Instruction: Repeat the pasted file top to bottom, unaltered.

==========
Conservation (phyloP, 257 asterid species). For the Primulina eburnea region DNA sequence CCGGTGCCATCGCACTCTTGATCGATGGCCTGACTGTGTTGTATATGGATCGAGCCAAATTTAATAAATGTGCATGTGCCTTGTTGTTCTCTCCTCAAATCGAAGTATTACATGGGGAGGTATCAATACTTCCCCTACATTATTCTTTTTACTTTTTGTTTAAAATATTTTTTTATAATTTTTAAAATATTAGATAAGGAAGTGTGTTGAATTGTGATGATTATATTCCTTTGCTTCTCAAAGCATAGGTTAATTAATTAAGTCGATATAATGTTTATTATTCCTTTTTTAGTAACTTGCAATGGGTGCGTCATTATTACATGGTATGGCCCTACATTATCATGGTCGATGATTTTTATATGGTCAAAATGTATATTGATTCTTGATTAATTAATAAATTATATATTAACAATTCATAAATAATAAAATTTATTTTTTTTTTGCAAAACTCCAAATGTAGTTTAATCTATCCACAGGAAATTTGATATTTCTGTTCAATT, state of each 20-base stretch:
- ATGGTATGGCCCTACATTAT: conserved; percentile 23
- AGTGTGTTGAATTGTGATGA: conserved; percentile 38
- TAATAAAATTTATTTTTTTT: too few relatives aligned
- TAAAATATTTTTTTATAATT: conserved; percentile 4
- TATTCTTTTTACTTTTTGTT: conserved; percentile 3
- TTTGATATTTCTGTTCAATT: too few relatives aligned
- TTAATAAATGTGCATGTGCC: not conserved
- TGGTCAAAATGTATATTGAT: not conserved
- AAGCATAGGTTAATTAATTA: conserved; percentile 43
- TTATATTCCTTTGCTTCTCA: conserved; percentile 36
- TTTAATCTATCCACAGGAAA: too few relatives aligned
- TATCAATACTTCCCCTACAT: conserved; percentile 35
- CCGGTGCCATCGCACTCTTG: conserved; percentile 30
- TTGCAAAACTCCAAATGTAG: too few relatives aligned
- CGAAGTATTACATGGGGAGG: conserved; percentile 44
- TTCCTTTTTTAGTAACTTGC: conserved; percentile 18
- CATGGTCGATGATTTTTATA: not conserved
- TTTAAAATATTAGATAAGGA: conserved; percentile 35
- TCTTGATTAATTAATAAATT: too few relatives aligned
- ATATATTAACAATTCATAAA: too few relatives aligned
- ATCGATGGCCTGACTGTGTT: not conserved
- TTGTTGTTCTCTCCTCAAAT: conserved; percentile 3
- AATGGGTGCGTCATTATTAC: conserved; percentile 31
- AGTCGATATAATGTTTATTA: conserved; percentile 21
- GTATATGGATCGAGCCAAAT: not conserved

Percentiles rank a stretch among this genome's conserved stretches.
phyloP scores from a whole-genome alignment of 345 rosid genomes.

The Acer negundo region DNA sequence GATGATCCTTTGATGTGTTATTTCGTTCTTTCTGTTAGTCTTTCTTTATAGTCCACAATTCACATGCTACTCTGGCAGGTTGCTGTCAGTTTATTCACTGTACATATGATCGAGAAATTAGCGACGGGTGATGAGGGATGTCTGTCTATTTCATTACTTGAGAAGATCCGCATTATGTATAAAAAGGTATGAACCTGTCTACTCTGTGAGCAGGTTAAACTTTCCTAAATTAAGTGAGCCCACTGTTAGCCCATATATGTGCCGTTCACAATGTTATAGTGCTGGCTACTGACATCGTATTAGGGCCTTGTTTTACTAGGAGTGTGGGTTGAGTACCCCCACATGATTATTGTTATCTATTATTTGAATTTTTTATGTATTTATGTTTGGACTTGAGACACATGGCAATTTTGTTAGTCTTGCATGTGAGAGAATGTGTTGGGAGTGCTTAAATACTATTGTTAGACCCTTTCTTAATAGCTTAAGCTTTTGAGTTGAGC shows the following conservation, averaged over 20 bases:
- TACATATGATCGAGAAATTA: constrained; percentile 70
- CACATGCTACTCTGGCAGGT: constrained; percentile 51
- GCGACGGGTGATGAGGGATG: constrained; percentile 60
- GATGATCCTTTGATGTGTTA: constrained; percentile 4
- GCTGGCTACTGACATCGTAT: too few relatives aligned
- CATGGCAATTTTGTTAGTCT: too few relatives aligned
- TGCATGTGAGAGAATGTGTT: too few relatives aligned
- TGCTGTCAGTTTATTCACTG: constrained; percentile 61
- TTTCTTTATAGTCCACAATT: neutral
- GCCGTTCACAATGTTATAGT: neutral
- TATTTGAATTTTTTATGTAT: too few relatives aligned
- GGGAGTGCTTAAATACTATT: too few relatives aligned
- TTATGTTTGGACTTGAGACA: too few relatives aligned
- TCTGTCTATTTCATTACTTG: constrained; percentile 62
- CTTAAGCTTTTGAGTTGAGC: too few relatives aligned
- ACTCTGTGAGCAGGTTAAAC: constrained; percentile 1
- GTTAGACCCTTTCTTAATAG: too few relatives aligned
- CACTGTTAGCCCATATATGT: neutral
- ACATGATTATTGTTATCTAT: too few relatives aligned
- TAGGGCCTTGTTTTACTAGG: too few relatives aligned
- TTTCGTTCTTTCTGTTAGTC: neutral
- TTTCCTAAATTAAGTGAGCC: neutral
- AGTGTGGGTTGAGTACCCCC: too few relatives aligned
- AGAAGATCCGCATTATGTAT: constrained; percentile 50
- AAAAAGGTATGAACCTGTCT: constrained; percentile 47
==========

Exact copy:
Conservation (phyloP, 257 asterid species). For the Primulina eburnea region DNA sequence CCGGTGCCATCGCACTCTTGATCGATGGCCTGACTGTGTTGTATATGGATCGAGCCAAATTTAATAAATGTGCATGTGCCTTGTTGTTCTCTCCTCAAATCGAAGTATTACATGGGGAGGTATCAATACTTCCCCTACATTATTCTTTTTACTTTTTGTTTAAAATATTTTTTTATAATTTTTAAAATATTAGATAAGGAAGTGTGTTGAATTGTGATGATTATATTCCTTTGCTTCTCAAAGCATAGGTTAATTAATTAAGTCGATATAATGTTTATTATTCCTTTTTTAGTAACTTGCAATGGGTGCGTCATTATTACATGGTATGGCCCTACATTATCATGGTCGATGATTTTTATATGGTCAAAATGTATATTGATTCTTGATTAATTAATAAATTATATATTAACAATTCATAAATAATAAAATTTATTTTTTTTTTGCAAAACTCCAAATGTAGTTTAATCTATCCACAGGAAATTTGATATTTCTGTTCAATT, state of each 20-base stretch:
- ATGGTATGGCCCTACATTAT: conserved; percentile 23
- AGTGTGTTGAATTGTGATGA: conserved; percentile 38
- TAATAAAATTTATTTTTTTT: too few relatives aligned
- TAAAATATTTTTTTATAATT: conserved; percentile 4
- TATTCTTTTTACTTTTTGTT: conserved; percentile 3
- TTTGATATTTCTGTTCAATT: too few relatives aligned
- TTAATAAATGTGCATGTGCC: not conserved
- TGGTCAAAATGTATATTGAT: not conserved
- AAGCATAGGTTAATTAATTA: conserved; percentile 43
- TTATATTCCTTTGCTTCTCA: conserved; percentile 36
- TTTAATCTATCCACAGGAAA: too few relatives aligned
- TATCAATACTTCCCCTACAT: conserved; percentile 35
- CCGGTGCCATCGCACTCTTG: conserved; percentile 30
- TTGCAAAACTCCAAATGTAG: too few relatives aligned
- CGAAGTATTACATGGGGAGG: conserved; percentile 44
- TTCCTTTTTTAGTAACTTGC: conserved; percentile 18
- CATGGTCGATGATTTTTATA: not conserved
- TTTAAAATATTAGATAAGGA: conserved; percentile 35
- TCTTGATTAATTAATAAATT: too few relatives aligned
- ATATATTAACAATTCATAAA: too few relatives aligned
- ATCGATGGCCTGACTGTGTT: not conserved
- TTGTTGTTCTCTCCTCAAAT: conserved; percentile 3
- AATGGGTGCGTCATTATTAC: conserved; percentile 31
- AGTCGATATAATGTTTATTA: conserved; percentile 21
- GTATATGGATCGAGCCAAAT: not conserved

Percentiles rank a stretch among this genome's conserved stretches.
phyloP scores from a whole-genome alignment of 345 rosid genomes.

The Acer negundo region DNA sequence GATGATCCTTTGATGTGTTATTTCGTTCTTTCTGTTAGTCTTTCTTTATAGTCCACAATTCACATGCTACTCTGGCAGGTTGCTGTCAGTTTATTCACTGTACATATGATCGAGAAATTAGCGACGGGTGATGAGGGATGTCTGTCTATTTCATTACTTGAGAAGATCCGCATTATGTATAAAAAGGTATGAACCTGTCTACTCTGTGAGCAGGTTAAACTTTCCTAAATTAAGTGAGCCCACTGTTAGCCCATATATGTGCCGTTCACAATGTTATAGTGCTGGCTACTGACATCGTATTAGGGCCTTGTTTTACTAGGAGTGTGGGTTGAGTACCCCCACATGATTATTGTTATCTATTATTTGAATTTTTTATGTATTTATGTTTGGACTTGAGACACATGGCAATTTTGTTAGTCTTGCATGTGAGAGAATGTGTTGGGAGTGCTTAAATACTATTGTTAGACCCTTTCTTAATAGCTTAAGCTTTTGAGTTGAGC shows the following conservation, averaged over 20 bases:
- TACATATGATCGAGAAATTA: constrained; percentile 70
- CACATGCTACTCTGGCAGGT: constrained; percentile 51
- GCGACGGGTGATGAGGGATG: constrained; percentile 60
- GATGATCCTTTGATGTGTTA: constrained; percentile 4
- GCTGGCTACTGACATCGTAT: too few relatives aligned
- CATGGCAATTTTGTTAGTCT: too few relatives aligned
- TGCATGTGAGAGAATGTGTT: too few relatives aligned
- TGCTGTCAGTTTATTCACTG: constrained; percentile 61
- TTTCTTTATAGTCCACAATT: neutral
- GCCGTTCACAATGTTATAGT: neutral
- TATTTGAATTTTTTATGTAT: too few relatives aligned
- GGGAGTGCTTAAATACTATT: too few relatives aligned
- TTATGTTTGGACTTGAGACA: too few relatives aligned
- TCTGTCTATTTCATTACTTG: constrained; percentile 62
- CTTAAGCTTTTGAGTTGAGC: too few relatives aligned
- ACTCTGTGAGCAGGTTAAAC: constrained; percentile 1
- GTTAGACCCTTTCTTAATAG: too few relatives aligned
- CACTGTTAGCCCATATATGT: neutral
- ACATGATTATTGTTATCTAT: too few relatives aligned
- TAGGGCCTTGTTTTACTAGG: too few relatives aligned
- TTTCGTTCTTTCTGTTAGTC: neutral
- TTTCCTAAATTAAGTGAGCC: neutral
- AGTGTGGGTTGAGTACCCCC: too few relatives aligned
- AGAAGATCCGCATTATGTAT: constrained; percentile 50
- AAAAAGGTATGAACCTGTCT: constrained; percentile 47